Young trees may also need some additional support to help keep them upright after they have been planted out.  A single bamboo or wooden stake can be used to provide a quick and easy means of support for your tree however; if a young tree is supported too securely it can become over dependent on the stake’s support and will not develop sufficient strength in its own trunk to keep itself upright when the stake is removed/breaks at a later date.  The best means that we have found to support  a tree without totally restricting its movement is to use three stakes angled slightly outwards  and equally spaced around the tree about 300-600 mm out from the trunk.  A length of a soft material such as pantyhose or hessian binding is then tied to each stake.  Taking each length in turn, loop the material around the tree’s trunk and tie it off on the adjacent clockwise stake.  The resultant web provides good support for the young tree without totally restricting its movements.  This small amount of movement stimulates the tree’s growth pattern in such a way that it develops sufficient strength to support itself in the future quiet quickly.  All ties that are used to support trees should be checked regularly to ensure that they are not rubbing and or constricting (cutting into) the stem of the tree. Constriction of the stem can happen very quickly in fast growing trees and should be avoided as it will weaken the tree’s stem and in severe cases can lead to the premature death of a tree.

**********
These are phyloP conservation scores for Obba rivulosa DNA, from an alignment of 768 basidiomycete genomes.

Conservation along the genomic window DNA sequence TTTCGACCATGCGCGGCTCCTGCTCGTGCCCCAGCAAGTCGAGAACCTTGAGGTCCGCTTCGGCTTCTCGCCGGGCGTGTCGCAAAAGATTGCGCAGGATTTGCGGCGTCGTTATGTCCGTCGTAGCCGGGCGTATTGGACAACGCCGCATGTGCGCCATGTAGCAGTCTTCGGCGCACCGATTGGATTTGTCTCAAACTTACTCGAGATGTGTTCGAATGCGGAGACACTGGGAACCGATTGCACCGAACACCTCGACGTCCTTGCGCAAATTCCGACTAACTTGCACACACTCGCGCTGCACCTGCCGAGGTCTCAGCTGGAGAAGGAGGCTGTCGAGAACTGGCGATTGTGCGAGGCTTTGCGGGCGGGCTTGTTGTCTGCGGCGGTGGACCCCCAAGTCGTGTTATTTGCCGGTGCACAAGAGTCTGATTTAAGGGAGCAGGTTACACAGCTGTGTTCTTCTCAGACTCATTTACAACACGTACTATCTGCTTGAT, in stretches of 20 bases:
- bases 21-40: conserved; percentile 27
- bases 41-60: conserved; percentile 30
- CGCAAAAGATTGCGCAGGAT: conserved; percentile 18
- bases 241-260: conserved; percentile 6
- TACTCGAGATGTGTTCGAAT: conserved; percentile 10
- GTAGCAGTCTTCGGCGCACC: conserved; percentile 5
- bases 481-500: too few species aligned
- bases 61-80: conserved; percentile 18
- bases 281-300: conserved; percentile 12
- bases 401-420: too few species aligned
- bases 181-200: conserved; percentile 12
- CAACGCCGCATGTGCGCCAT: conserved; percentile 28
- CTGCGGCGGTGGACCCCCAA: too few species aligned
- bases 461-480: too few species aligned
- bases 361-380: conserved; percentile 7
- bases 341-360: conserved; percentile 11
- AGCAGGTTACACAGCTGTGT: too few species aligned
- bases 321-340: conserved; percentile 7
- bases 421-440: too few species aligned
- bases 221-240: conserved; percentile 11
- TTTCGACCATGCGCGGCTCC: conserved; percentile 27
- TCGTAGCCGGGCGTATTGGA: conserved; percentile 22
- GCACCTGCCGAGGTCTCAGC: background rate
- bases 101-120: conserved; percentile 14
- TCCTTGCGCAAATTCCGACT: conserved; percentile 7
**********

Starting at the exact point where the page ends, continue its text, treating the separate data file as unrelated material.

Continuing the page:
Many fruit trees are surface feeding plants and perform best when a generous layer of mulch is applied to cover their root zone.  Mulch is usually applied in August and again in December but must be kept clear of the tree’s trunk to prevent collar rot.  By applying mulch around your tree you are not only helping to retain moisture but you are also helping to suppress weeds that will steal vital nutriments and moisture from your tree.  Mulching also insulates the plants feeder roots from the hot sun helping to maintain  a constant soil surface temperature however, as with most things, too much of a good thing can have its down side.  The application of a mulch layer thicker than 100mm, whilst keeping moisture in, will also prevent moisture from light rain events from reaching the soil around your tree’s root system.  We therefore recommend that mulch is only applied to a maximum thickness of 100mm around the trees.